been slowed, inequality is still rising slowly. Task Read booklets and summarise labour policies that have affected inequality. Identify at least two areas where inequality is experienced that have been addressed. Discuss answers
What is the Marxist Perspective on class? Marxists, more than any other perspective, embrace the concept of social class. Karl Marx said all societies (with the exception of primitive hunter/gatherers) are divided along class lines. Rather than defining class by occupation, Marx adopted an economic definition based on people's relationship to the means of production. According to Marx
there are always just two classes. The dominant class own the means of production (factories, mines, mills etc.) whereas the subordinate class owns nothing except its labour power. This is known as a dichotomous or two-part view of society. False (class) consciousness occurs because economic power leads to political and social power. The economically dominant class is
also the ruling class and shapes society through developing ideas (bourgeois ideology) through education, politics and especially the media that reflect their interests. Neo-Marxism Why has Neo-Marxism developed as a perspective in Sociology?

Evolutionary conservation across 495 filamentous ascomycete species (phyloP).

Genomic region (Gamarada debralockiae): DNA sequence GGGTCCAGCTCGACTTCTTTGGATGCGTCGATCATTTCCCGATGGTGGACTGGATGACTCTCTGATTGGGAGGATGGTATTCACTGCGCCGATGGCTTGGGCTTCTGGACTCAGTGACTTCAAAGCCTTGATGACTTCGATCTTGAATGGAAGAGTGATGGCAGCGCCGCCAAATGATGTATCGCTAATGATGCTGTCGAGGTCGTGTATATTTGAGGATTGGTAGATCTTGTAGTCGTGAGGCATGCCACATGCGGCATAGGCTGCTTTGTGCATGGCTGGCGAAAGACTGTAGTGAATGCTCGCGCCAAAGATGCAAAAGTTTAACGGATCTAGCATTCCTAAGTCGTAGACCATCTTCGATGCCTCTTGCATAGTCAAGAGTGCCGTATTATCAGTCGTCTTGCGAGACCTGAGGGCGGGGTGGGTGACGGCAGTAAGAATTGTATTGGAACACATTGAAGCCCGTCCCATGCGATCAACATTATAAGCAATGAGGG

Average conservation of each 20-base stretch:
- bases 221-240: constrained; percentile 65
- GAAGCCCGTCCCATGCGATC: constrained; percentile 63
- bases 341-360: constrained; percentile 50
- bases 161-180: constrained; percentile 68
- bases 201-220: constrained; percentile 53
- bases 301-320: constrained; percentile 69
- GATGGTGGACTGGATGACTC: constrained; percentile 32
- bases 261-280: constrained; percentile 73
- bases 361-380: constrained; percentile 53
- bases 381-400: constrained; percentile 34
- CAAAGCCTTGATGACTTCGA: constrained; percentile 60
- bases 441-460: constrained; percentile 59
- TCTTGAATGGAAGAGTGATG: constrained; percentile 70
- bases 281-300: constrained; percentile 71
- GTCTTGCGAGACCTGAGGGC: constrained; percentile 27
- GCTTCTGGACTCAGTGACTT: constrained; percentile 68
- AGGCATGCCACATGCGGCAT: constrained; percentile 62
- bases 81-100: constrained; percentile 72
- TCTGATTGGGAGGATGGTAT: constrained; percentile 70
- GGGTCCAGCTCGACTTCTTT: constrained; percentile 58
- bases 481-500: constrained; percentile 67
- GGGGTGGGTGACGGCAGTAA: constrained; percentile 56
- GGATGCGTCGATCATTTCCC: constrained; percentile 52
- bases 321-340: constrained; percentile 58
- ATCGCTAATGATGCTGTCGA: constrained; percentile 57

Neo-Marxism Erik Olin Wright says that managers and supervisors have factors in common with the bourgeoisie since they are responsible for controlling the workforce in a way that maximises the return for capital, yet at the same time, they are employees and as wage slaves are subject to exploitation by capital. The self-employed do not have wage slave status
but are vulnerable to the exploitation by the capitalist class (bourgeoisie). Small employers may be viewed as small capitalists and exploit the workers they employ, but Wright argued they too occupy a contradictory class location because they are vulnerable to power of larger capitalists. Check understanding Answer question 13 -18 in booklets.
Evaluation Marx correctly predicted that the peasantry, a legacy of preceding feudal system, would become smaller and less relevant to the central conflict of the capitalist order. He said that the rich would get richer as the poor got poorer, and this is known as polarisation as the two classes moved away from
each other in terms of power and wealth. However, the greatest flaw in his analysis is a failure to foresee the growth of a middle class. Evaluation Weberian sociologists would argue there is a crucial status difference between middle-class managerial and professional workers and the